Is there a hypoallergenic breed of cat?
The prefix ‘hypo’ in the word hypoallergenic means ‘less than usual. Therefore the term hypoallergenic does not mean non-allergenic. A hypoallergenic cat is less likely than other cats to produce allergic reactions in some people.
What is causing cat allergy?
It is commonly thought that cat hair is the cause of cat allergy, but this is not strictly true. The most common allergen responsible for cat allergy symptoms is a protein named FEL D-1.
This protein is produced by the sebaceous glands and is released into cat saliva. Special oils produced by sebaceous glands–called sebum–aid in keeping the cat’s skin and coat in good condition. Because cats groom themselves using saliva, the protein is transferred to their hair. Then these Allergens become airborne in via microscopic particles of cat skin, shedding cat hair or dander. These cat allergen particles are tiny and can remain airborne for long periods. This way, they can be breathed in and adhere to most things, including carpets, curtains and furnishings. It also adheres to clothing and can be spread on people’s clothing to areas where no cats exist.
Why are some breeds less allergenic than others?
Devon and Cornish Rex have a reduced number of hairs in their coat. This provides less surface area to trap allergenic proteins from the saliva or the skin. Rexes only have an undercoat and lose only a few very fine hairs at once. They do not shed like other cats.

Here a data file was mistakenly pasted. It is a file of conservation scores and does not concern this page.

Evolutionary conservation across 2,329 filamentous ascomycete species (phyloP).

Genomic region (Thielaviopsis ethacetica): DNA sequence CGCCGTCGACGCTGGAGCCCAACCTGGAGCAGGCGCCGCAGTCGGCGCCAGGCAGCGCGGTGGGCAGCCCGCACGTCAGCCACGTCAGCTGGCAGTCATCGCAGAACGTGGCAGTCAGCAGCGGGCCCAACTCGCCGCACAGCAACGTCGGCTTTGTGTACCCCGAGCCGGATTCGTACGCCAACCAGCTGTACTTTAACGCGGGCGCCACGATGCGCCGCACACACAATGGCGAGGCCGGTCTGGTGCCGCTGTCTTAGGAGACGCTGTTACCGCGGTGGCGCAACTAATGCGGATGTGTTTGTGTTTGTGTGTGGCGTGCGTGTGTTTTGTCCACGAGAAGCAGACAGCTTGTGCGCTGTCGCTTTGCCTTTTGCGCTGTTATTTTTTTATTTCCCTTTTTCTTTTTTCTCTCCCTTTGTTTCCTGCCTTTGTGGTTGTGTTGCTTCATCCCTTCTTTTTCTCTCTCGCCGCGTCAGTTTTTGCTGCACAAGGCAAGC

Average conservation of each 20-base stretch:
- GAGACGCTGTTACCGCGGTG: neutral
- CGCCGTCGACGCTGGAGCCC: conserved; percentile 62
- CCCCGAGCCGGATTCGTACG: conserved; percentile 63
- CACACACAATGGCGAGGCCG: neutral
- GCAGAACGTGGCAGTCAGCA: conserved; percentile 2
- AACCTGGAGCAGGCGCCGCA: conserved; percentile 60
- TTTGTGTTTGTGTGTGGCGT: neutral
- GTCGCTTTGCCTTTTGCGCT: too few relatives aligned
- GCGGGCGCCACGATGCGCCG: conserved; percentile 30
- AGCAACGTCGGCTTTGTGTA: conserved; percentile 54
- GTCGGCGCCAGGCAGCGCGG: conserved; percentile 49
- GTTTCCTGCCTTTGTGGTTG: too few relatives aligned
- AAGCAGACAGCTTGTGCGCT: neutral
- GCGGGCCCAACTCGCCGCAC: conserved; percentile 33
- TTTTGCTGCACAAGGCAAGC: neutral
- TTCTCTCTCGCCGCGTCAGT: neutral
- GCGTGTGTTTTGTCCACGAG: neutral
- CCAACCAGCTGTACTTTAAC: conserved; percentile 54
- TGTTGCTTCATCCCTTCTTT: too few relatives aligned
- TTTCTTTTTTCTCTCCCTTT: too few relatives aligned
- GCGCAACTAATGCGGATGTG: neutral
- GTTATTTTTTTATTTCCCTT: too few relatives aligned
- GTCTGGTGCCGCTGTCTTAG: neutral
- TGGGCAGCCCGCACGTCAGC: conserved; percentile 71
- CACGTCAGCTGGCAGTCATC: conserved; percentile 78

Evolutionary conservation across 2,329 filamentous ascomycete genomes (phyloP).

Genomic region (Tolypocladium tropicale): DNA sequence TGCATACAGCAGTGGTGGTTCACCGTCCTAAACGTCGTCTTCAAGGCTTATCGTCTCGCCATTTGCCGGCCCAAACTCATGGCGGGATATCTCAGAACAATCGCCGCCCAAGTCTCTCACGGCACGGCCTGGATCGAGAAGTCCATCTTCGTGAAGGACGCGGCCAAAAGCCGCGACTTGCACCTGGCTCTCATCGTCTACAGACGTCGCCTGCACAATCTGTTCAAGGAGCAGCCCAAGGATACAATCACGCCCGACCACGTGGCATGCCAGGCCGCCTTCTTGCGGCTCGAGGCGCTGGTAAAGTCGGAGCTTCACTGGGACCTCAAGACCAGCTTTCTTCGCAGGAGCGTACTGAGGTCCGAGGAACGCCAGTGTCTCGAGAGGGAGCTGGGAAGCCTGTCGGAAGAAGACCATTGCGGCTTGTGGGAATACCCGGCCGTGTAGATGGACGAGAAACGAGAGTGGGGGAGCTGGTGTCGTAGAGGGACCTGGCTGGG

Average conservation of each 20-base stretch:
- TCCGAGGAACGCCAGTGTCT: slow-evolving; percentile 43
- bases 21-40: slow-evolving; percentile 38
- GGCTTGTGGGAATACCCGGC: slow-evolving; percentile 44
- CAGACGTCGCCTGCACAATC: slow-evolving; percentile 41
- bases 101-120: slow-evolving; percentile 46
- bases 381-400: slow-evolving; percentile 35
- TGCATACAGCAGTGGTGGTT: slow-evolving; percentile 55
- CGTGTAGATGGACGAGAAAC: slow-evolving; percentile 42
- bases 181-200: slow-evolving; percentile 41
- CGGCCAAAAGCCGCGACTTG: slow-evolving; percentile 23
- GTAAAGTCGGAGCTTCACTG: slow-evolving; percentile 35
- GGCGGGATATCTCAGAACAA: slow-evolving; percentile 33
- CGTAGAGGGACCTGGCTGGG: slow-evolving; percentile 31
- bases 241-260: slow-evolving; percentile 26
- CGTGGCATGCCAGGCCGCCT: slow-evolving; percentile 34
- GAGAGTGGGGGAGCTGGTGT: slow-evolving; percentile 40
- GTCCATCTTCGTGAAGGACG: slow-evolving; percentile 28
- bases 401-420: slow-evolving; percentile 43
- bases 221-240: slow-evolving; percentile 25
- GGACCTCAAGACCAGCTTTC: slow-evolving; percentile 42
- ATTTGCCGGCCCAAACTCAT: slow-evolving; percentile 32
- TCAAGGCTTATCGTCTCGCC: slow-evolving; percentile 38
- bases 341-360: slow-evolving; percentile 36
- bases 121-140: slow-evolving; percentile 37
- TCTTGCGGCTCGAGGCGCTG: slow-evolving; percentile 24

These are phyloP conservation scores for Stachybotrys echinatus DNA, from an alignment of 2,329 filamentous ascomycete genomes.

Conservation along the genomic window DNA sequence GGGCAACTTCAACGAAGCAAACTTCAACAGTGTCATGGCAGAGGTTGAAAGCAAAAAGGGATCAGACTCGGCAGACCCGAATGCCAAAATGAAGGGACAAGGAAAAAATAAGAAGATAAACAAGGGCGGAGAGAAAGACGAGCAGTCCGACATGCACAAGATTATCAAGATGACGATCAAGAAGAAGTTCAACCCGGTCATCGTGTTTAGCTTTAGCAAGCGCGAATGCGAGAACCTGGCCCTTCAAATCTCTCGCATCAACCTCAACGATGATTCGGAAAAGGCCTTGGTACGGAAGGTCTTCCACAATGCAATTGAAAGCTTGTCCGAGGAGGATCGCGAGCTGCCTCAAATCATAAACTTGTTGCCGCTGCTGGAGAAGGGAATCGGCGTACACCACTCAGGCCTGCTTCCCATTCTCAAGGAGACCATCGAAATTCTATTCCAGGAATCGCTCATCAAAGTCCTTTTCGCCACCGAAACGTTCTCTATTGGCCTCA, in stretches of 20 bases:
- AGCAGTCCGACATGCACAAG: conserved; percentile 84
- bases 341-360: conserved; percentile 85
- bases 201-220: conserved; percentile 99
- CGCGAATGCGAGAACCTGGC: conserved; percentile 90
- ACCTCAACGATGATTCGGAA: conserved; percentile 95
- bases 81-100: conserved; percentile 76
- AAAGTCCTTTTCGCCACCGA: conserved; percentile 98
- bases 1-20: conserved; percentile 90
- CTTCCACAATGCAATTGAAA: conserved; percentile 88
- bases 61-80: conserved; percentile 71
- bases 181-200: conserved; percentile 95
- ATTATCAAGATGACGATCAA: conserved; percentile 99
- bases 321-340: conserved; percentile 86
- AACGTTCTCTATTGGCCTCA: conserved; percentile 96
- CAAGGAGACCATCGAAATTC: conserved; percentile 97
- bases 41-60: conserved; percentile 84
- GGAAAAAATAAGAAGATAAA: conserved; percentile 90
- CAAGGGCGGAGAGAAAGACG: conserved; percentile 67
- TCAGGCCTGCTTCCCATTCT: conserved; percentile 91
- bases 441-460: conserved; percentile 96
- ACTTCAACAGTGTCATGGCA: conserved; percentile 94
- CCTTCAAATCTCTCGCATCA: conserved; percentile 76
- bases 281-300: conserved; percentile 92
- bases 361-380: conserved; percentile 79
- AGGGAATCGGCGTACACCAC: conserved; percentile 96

Claims have been made that the Siberian Cat produces less
FEL D-1 than other breeds.
What controls the severity of the allergy?
There appears to be a sex difference in FEL D-1 allergen production. Female cats produce less of the allergen. Male cats that have not been neutered tend to secrete more protein than un-neutered male cats.
It has been claimed that different cat breeds have different levels of the FEL D-1 protein.
Practical tips to reduce cat allergy
- Have your male cat neutered.
Washing your cat in plain water can help remove the FEL D-1 from the cat’s coat.
- Consult your veterinarian about products that you can bathe your cat in to help reduce the allergens
- Ensure your cat does not have fleas, which causes the cat to scratch and throw more dander into the air.
- Limit your cat to certain areas of the house. Do NOT allow it in bedrooms.
- Keep your cat outside for part of the time. A cat enclosure can be built to keep your cat safe outside.
- An air filtration system will reduce the number of allergens circulated.
- Ventilate your house. Opening windows and using exhaust fans can help increase air exchange and decrease airborne allergens.
- Vacuum carpets with a HEPA-equipped vacuum cleaner. This will reduce the allergens. Cat dander settles onto carpets and soft furnishings, which act as a reservoir for the allergen, releasing it back into the air when touched. Remove the carpeting, if possible.
- Wool attracts allergens. Try to avoid wearing it.
- Reduce your other allergies. Few individuals are allergic only to cats
- Keep the litter tray in a well-ventilated area.